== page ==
André branched out into acting again in the 1970s and 1980s, after a 1967 French boxing movie, making his USA acting debut playing a Sasquatch ("Bigfoot") on the 1970s television series The Six Million Dollar Man. He appeared in other television shows, including The Greatest American Hero, B. J. and the Bear, The Fall Guy and 1990's Zorro.
Towards the end of his career, André starred in several films. He had an uncredited appearance in the 1984 film Conan the Destroyer, as Dagoth, the resurrected horned giant god who is killed by Conan (Arnold Schwarzenegger). That same year, André also made an appearance in Micki + Maude (billed as André Rousimmoff). He appeared most notably as Fezzik, his own favorite role, in the 1987 film The Princess Bride. Both the film and André's performance retain a devoted following.
Personal life 
Roussimoff had one daughter, Robin Christensen Roussimoff, who was born in 1979.
Roussimoff has been unofficially crowned "The Greatest Drunk on Earth" for once consuming 119 12-US-fluid-ounce (350 ml) beers (over 41 litres) in 6 hours. On an episode of WWE's Legends of Wrestling, Mike Graham said André once drank 156 16-US-fluid-ounce (470 ml) beers in one sitting, which was confirmed by Dusty Rhodes. Such feats can be attributed to his large size, which meant it took higher amounts of alcohol to inebriate him. In her autobiography, The Fabulous Moolah writes that André drank 127 beers in a Reading, Pennsylvania hotel bar and later passed out in the lobby. The staff could not move him and had to leave him there until he awakened.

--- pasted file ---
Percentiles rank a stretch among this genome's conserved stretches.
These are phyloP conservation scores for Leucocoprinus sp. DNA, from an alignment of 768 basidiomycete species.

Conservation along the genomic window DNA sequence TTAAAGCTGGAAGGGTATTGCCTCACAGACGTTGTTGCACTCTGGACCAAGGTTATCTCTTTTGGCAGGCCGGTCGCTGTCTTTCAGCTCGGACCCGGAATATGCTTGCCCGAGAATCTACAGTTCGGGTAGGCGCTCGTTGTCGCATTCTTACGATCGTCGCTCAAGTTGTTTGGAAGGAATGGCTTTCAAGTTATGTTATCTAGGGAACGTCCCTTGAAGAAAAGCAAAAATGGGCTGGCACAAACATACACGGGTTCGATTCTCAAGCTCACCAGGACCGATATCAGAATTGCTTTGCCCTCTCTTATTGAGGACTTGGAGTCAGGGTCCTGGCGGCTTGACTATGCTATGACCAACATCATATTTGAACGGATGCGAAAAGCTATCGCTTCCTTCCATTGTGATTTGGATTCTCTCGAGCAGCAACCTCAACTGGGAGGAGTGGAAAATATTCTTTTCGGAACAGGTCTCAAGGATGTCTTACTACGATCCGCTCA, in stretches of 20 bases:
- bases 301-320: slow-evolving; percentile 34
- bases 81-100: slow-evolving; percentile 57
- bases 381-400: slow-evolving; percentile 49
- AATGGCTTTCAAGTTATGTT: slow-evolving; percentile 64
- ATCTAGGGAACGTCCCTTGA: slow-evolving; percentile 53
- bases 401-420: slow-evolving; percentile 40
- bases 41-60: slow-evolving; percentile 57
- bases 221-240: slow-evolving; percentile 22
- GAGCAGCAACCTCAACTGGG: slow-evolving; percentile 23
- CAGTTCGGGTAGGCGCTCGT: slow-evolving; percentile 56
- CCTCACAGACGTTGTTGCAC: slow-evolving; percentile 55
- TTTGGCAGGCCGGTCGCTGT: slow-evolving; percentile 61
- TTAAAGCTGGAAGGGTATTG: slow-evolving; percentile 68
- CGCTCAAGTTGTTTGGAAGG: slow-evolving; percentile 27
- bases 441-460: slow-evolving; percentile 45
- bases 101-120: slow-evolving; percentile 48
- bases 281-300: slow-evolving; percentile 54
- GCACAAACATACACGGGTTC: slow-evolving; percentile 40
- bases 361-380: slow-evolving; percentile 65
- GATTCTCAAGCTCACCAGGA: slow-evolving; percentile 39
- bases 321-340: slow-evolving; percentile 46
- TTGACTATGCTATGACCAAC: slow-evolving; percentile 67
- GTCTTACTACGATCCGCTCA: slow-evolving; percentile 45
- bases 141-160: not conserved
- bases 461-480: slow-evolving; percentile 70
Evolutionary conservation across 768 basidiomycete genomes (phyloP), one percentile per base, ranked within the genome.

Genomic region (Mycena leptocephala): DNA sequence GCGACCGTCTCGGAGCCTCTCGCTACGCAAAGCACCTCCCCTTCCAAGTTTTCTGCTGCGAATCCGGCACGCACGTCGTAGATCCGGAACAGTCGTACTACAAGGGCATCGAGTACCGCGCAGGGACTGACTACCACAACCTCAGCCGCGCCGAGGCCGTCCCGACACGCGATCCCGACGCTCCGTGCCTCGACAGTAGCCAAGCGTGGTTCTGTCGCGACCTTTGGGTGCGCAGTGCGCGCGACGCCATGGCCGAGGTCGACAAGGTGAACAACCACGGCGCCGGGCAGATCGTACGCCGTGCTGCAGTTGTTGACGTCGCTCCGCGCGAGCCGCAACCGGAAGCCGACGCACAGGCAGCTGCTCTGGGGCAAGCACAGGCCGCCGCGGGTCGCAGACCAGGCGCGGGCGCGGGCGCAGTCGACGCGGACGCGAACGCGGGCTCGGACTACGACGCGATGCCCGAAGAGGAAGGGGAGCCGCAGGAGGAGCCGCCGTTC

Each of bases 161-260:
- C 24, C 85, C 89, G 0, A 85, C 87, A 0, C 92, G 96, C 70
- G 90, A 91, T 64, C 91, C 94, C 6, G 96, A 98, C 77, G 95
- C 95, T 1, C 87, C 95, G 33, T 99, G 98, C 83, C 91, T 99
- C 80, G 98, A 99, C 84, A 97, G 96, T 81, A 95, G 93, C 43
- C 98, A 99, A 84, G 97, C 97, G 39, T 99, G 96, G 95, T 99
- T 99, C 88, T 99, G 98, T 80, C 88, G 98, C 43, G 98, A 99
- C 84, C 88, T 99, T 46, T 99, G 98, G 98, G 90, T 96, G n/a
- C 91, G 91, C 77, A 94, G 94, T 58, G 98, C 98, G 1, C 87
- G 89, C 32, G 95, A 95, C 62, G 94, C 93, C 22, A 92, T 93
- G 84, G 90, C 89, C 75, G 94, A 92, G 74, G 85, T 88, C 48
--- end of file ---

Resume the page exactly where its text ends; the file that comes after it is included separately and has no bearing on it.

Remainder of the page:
In a eulogy after his death, William Goldman, the author of the novel and the screenplay of The Princess Bride, writes, in his non-fiction work, Which Lie Did I Tell?, that Andre was one of the gentlest and most generous people he ever knew. Whenever Andre treated someone to a meal in a restaurant, he would pay, but he would also insist on paying when he was a guest. After one meal, Arnold Schwarzenegger had quietly moved to the cashier to pay the check before Andre could, but then found himself being physically lifted, carried from his table and deposited on top of his car by Andre and Wilt Chamberlain.
André the Giant died in his sleep due to congestive heart failure on the night of January 27, 1993, in a Paris hotel room. He was in Paris to attend the funeral of his father. Roussimoff's body was cremated according to his wishes and his ashes were scattered at his ranch in Ellerbe, North Carolina.
- In 1993 when the then-World Wrestling Federation created the WWF Hall of Fame, André the Giant was the inaugural inductee (and the only 1993 inductee).
- André was the inspiration for the 1998 film My Giant, written by his friend Billy Crystal, whom he had met during the filming of The Princess Bride.